Author: Ausma Zehanat Khan


Iranian Politics, Religion and History in Among the Ruins

March 7, 2017 Book Review, reviews 1

I received this book for free from the publisher in exchange for an honest review. This does not affect my opinion of the book nor the content of my review.

Iranian Politics, Religion and History in Among the RuinsAmong the Ruins (Rachel Getty & Esa Khattak, #3) by Ausma Zehanat Khan
Published by Minotaur Books on February 14th 2017
Genres: Fiction, Mystery
Pages: 368
Source: complimentary review copy
AmazonBarnes & Noble

Reading Diverse Books

I’m embarrassed to admit that while my children were young, my life was consumed with taking care of them and not with paying attention to the world. It is only since they’ve grown up that I’ve become interested in the world around me.  As I’ve immersed myself in the news and lately, politics, I find myself drawn to reading diverse books.

History has always been fascinating to me. I find history a little easier to stomach as opposed to current events … with hindsight and all! In Among the Ruins, the opportunity to learn both historical context and current events taking place in Iran simply helped to add to my love of this series.

About the Book

Esa Khattak is on leave touring Iran after the deadly confrontation in The Language of Secrets involving his sister. While in Iran his first two weeks are spent visiting historical places; however, in his third week he is met with secret notes passed in fruit baskets and clandestine meetings with a woman who erroneously uses blackmail as a persuasion technique. Khattak is recruited/persuaded into finding a popular singer with dual citizenship from Canada and Iran. It is believed she’s been captured and held in the prison notorious for torturing political prisoners.

Among the Ruins is the darkest of the books in the Khattak series. The injustices performed on those who speak out are horrifying and the things unimaginable nightmares are made of. Ausma does not delve into gratuitous graphic description. Every word held meaning, and if Ausma’s intent was to make the reader feel the dichotomy between the hopelessness and hope of many Iranians, then she certainly succeeded.

Looking for a satisfying mystery with diversity as a theme? Check out this timely thriller Click To Tweet

Recommended For

I hope you will give this series a try, especially if you are looking to broaden your reading by incorporating diverse books. If you like a satisfying mystery steeped in social injustice then this series is definitely for you! Be sure to read the books in order!

Book 1 The Unquiet Dead

Book 2 The Language of Secrets

and I’ve read through Ausma’s social media posts that book 4 is almost completed! Yay!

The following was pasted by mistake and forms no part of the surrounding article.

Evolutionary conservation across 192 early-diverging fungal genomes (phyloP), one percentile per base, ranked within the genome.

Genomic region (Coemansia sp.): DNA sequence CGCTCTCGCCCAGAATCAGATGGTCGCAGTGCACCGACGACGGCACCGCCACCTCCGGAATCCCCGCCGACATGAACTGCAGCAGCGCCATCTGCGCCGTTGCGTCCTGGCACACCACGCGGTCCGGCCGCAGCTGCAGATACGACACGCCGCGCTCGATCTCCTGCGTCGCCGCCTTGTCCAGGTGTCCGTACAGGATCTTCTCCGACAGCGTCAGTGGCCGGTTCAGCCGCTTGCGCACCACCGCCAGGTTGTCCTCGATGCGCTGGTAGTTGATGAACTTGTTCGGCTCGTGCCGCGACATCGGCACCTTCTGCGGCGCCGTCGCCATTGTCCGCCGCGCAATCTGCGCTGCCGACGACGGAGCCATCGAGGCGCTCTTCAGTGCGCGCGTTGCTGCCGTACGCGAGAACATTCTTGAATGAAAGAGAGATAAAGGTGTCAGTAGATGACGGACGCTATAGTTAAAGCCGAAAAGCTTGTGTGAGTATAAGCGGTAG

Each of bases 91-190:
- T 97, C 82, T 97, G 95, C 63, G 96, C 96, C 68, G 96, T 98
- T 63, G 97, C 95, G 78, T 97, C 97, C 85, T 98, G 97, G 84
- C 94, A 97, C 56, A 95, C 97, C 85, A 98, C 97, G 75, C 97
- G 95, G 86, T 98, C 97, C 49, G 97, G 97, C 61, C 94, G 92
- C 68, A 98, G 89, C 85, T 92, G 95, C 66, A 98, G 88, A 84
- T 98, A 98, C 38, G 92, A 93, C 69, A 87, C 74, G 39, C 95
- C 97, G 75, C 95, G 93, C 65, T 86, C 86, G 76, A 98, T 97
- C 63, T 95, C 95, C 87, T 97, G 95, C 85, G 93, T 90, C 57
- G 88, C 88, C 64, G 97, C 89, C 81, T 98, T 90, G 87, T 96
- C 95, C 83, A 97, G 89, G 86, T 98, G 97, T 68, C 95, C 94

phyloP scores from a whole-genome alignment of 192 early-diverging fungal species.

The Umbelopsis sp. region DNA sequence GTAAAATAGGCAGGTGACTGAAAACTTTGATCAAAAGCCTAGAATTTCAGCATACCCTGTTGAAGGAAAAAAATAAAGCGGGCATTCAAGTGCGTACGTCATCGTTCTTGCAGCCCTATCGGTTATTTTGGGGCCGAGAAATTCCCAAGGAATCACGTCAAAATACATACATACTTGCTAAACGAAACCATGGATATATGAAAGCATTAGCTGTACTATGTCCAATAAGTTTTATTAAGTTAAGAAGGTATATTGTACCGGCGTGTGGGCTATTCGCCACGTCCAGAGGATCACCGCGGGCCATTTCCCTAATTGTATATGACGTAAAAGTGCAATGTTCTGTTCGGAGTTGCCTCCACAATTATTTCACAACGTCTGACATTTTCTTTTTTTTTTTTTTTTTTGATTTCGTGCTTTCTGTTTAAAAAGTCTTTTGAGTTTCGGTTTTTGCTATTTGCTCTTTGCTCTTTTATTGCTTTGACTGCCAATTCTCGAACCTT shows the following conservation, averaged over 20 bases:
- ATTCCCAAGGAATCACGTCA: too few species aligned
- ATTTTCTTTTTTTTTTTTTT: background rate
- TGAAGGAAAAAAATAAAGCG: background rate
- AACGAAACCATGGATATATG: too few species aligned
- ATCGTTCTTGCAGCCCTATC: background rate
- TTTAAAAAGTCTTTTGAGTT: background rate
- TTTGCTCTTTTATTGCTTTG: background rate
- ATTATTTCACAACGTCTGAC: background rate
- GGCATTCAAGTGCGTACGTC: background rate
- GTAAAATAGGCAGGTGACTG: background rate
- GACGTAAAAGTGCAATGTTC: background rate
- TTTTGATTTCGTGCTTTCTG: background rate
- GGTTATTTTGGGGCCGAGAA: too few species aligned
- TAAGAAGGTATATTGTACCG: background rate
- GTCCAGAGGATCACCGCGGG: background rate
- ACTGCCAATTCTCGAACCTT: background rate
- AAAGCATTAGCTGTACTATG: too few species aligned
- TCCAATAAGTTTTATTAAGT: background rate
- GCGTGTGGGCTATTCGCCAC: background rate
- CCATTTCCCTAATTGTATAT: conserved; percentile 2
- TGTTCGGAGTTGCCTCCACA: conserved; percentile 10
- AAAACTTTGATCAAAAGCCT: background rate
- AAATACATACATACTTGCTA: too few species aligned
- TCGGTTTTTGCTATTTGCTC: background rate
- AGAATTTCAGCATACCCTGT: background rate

Side Note

A couple of years ago my daughter visited Morocco. While I know it’s not Iran by any means, the ornate buildings and rich colors my daughter captured in pictures give me a sense of the landscape Ausma writes about in Among the Ruins. I cannot believe I’m saying this, but while reading Among the Ruins I so wanted to visit Iran and see the dusty streets, hear the cacophony of sounds and meet the Iranian people written about so beautifully.

Standard transportation method in Morocco

Standard transportation method in Morocco


Moroccan Riad aka traditional courtyard palace remodeled into a boutique hotel

Moroccan Riad aka traditional courtyard palace remodeled into a boutique hotel


Opulent traditional European bathroom in Morocco

Opulent traditional European bathroom in the riad


Tannery located in Morocco - bird poo is used to tan the leather

Tannery located in Morocco – bird poo is used to tan the leather



The Language of Secrets

January 24, 2017 Book Review, reviews 6

The Language of SecretsThe Language of Secrets (Rachel Getty & Esa Khattak #2) by Ausma Zehanat Khan
Published by St. Martin's Griffin on February 2nd 2016
Genres: Fiction, Mystery
Pages: 329
Source: complimentary review copy, purchased
AmazonBarnes & Noble

This post contains affiliate links you can use to purchase the book. If you buy the book using the link, I will receive a small commission from the sale at no cost to you.

The Language of Secrets is the 2nd book in the Esa Khattak mystery series. Inspector Esa Khattak is the Community Policing Detective liaison for minority groups in Canada. Mohsin Dar, Khattak’s childhood friend, is found murdered. Esa is called in to give the ‘appearance of investigating.’ Mohsin works for the federal agency, INSET, by infiltrating a possible terrorist cell.

Between Esa’s integrity and his personal relationship with the victim, he is unable to stick to appearances. Esa is not without faults – prickly, with more secrets than the Vatican. But he is honorable. Great at his job. Open-minded with anyone different from himself. And he is Muslim. His sidekick, Detective Rachel Getty, is just as flawed, though she is paired with Khattak to temper his prickliness. Have you ever watched NCIS? I’d compare Detective Esa Khattak to a Muslim Jethro Gibbs and Detective Getty to the lovable, but smart, Special Agent Eleanor Bishop.